Once we left the relatively urbanised city and roamed further into the countryside, I found my jaw consistently wide open in disbelief at the views.
The scenery around the island is absolutely spectacular and there are more waterfalls than you can shake a stick at. As a famous photographer once said (I forget who. It might’ve been Jim Richardson) “If you want to take better pictures, stand in front of better stuff”. So here I was in front of some jaw-droppingly beautiful stuff and snapping away to my heart’s content.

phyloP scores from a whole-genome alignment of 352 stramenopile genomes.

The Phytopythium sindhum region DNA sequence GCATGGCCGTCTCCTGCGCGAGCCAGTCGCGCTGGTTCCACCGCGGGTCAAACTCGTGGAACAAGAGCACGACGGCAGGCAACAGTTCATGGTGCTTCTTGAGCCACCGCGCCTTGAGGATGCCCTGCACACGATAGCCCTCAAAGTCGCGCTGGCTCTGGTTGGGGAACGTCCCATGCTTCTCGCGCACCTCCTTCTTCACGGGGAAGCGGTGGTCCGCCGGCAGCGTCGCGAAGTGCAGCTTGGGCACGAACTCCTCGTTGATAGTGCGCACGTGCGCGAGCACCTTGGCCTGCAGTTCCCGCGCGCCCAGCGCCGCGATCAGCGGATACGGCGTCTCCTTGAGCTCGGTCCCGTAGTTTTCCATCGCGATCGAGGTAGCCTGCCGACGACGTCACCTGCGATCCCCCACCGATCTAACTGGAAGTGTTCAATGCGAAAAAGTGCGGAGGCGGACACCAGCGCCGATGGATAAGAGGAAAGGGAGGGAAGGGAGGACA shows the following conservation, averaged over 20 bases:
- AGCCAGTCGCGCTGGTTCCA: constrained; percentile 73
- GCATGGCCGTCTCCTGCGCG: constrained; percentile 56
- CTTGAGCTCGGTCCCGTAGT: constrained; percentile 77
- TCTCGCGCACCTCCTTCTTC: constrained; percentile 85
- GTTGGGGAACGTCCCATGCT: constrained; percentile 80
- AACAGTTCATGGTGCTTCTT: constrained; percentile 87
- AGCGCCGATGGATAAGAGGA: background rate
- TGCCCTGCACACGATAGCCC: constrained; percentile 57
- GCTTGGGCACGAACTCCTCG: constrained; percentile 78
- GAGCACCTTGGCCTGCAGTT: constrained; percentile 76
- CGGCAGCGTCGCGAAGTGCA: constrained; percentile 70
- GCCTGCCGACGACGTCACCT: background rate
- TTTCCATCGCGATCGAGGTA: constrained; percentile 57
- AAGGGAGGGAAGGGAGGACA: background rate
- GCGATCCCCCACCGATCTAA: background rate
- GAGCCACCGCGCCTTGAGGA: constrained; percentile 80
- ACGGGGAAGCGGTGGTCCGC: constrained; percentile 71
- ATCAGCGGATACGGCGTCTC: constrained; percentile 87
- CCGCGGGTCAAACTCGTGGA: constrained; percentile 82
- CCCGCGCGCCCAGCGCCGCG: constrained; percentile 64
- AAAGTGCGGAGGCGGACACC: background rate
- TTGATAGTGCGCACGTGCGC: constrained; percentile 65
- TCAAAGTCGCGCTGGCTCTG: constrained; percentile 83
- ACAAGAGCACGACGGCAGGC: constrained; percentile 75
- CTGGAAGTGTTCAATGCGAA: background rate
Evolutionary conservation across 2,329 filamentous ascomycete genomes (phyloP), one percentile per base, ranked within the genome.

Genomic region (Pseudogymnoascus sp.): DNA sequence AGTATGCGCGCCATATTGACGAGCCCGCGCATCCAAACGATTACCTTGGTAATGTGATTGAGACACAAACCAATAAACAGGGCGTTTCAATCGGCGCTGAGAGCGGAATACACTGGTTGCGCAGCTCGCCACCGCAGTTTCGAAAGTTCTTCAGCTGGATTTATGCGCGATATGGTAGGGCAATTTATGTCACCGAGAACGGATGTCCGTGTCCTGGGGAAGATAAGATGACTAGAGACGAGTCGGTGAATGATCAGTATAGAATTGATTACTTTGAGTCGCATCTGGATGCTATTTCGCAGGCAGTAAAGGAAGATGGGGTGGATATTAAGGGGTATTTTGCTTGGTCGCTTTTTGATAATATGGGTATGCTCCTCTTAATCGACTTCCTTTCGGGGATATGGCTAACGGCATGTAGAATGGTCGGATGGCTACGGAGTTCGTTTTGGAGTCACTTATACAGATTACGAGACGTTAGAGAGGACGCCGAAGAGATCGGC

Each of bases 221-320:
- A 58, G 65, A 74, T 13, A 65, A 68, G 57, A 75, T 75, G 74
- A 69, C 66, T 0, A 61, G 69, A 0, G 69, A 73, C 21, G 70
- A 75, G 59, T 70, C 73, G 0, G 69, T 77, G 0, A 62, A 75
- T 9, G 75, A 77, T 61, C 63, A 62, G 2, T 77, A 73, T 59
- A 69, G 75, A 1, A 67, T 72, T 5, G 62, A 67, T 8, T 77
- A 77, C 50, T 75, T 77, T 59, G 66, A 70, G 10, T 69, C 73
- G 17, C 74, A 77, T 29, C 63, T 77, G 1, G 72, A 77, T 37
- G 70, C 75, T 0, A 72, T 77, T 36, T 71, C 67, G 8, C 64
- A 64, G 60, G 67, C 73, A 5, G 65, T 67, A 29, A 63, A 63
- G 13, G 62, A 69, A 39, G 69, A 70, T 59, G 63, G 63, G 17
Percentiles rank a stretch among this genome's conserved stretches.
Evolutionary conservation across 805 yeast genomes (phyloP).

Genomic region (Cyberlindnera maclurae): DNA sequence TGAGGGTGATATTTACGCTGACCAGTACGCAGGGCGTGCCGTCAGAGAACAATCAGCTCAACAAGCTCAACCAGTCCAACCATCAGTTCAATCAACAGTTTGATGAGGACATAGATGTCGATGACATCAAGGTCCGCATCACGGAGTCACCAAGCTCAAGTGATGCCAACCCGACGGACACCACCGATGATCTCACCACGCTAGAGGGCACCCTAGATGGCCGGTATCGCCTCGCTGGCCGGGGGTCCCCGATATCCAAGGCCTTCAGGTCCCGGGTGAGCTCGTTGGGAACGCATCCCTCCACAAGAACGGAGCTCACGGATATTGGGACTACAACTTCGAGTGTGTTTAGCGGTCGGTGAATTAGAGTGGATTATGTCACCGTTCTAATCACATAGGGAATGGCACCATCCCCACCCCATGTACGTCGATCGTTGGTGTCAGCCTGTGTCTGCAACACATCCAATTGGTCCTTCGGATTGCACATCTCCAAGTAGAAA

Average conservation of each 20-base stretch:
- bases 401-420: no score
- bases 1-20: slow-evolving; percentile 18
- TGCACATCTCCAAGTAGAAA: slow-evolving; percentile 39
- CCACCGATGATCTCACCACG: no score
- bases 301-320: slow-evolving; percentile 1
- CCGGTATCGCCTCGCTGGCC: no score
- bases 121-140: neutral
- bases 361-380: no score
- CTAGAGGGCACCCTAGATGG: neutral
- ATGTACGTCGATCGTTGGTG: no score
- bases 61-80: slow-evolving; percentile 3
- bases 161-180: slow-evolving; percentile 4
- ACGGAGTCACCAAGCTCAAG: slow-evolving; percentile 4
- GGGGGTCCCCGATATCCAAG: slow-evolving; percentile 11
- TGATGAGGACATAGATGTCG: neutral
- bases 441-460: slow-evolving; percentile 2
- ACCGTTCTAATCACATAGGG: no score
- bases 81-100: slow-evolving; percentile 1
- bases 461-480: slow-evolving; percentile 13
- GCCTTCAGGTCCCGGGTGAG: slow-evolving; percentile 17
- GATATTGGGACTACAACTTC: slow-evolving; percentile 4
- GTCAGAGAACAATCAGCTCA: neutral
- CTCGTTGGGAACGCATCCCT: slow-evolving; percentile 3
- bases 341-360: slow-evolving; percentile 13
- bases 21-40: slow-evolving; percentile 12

Having participated in and led a few trips over the years, I can safely say that a good photo tour is like no other kind of trip. Many a tour guide or bus driver has been completely astonished at just how long us photographers can spend at one given location. The better guides quickly learn that we can’t be rushed. The sun will rise or set in it’s own good time and we’re done when we’re done. The best guides are the ones that know which waterfalls will be in the shadows during the day, where the best spots are for the dramatic glacial sunrise shots and are more than happy to drag themselves from their bed at daft o’clock in the morning, feed us endless coffee and transport us to some remote location, all in high spirits and in plenty of time for the sun to rise. Siggi, who will be our driver and guide for both the Iceland tours, were there an award for the guide with the nicest manners, best yarns, outstanding local knowledge, understanding of photographers’ needs and generally all round thoroughly entertaining fellow, would take first prize hands down.